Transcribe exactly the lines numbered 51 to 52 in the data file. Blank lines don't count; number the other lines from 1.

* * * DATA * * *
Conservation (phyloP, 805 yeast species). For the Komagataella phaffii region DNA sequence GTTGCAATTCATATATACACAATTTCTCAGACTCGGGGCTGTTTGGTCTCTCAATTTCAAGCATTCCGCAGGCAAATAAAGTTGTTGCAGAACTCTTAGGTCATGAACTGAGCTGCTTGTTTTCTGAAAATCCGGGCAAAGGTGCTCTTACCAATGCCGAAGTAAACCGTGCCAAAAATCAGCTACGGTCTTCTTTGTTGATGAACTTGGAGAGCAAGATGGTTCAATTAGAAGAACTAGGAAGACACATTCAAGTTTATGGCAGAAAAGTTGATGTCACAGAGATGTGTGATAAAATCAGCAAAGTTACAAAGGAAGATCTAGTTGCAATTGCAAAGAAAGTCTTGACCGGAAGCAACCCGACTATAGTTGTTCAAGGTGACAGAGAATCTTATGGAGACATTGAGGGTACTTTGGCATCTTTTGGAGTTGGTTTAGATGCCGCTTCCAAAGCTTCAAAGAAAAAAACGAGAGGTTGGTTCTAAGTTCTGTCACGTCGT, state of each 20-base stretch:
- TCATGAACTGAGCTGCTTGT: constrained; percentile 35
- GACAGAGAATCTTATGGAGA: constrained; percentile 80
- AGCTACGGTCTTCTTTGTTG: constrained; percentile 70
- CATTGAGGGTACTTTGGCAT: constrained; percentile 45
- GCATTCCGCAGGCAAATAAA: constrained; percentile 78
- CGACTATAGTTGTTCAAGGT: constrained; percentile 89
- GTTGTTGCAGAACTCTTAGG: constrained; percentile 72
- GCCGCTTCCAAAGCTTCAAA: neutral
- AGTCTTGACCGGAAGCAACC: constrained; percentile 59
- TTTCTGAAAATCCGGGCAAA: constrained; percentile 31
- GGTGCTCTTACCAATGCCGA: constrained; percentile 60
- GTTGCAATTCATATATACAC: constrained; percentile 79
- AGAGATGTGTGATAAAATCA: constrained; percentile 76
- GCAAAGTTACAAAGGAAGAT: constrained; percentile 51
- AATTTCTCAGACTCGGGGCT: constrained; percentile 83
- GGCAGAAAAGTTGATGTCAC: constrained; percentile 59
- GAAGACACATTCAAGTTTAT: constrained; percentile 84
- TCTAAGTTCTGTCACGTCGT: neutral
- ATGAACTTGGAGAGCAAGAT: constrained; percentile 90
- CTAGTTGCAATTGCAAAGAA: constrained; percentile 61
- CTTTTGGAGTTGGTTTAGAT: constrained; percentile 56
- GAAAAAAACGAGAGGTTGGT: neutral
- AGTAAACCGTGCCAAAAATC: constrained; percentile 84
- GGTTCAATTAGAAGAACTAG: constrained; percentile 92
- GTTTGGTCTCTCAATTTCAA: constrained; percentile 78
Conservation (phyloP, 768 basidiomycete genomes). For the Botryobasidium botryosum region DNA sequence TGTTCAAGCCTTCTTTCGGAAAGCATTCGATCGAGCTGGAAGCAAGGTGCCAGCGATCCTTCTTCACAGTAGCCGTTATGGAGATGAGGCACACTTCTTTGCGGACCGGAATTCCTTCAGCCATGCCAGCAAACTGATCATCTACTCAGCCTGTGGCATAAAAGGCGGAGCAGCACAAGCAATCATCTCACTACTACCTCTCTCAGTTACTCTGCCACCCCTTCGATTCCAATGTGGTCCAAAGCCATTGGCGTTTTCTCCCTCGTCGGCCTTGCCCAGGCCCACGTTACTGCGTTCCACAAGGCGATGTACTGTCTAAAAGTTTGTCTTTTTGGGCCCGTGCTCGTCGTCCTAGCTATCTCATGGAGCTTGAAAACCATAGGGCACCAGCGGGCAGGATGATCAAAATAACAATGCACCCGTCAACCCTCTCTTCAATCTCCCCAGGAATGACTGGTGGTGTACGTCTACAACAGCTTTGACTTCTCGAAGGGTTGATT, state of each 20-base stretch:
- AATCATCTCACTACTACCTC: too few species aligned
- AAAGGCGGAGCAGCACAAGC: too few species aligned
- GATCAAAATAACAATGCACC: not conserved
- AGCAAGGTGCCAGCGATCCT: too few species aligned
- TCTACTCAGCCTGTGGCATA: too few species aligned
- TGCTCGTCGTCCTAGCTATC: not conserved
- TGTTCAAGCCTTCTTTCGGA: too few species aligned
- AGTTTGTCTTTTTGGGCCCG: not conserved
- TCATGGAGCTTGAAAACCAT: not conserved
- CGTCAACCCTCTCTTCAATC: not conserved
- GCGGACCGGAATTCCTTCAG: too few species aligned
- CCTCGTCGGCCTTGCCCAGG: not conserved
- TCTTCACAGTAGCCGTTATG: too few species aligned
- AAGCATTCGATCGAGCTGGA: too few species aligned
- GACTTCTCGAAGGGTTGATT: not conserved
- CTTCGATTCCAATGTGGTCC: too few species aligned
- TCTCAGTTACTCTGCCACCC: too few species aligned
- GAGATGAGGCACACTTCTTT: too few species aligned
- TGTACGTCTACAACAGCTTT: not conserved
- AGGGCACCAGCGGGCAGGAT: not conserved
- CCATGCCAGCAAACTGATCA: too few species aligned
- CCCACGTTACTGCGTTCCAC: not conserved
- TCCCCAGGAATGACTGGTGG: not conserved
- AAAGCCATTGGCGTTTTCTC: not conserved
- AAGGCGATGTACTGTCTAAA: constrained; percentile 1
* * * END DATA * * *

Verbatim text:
- AAAGCCATTGGCGTTTTCTC: not conserved
- AAGGCGATGTACTGTCTAAA: constrained; percentile 1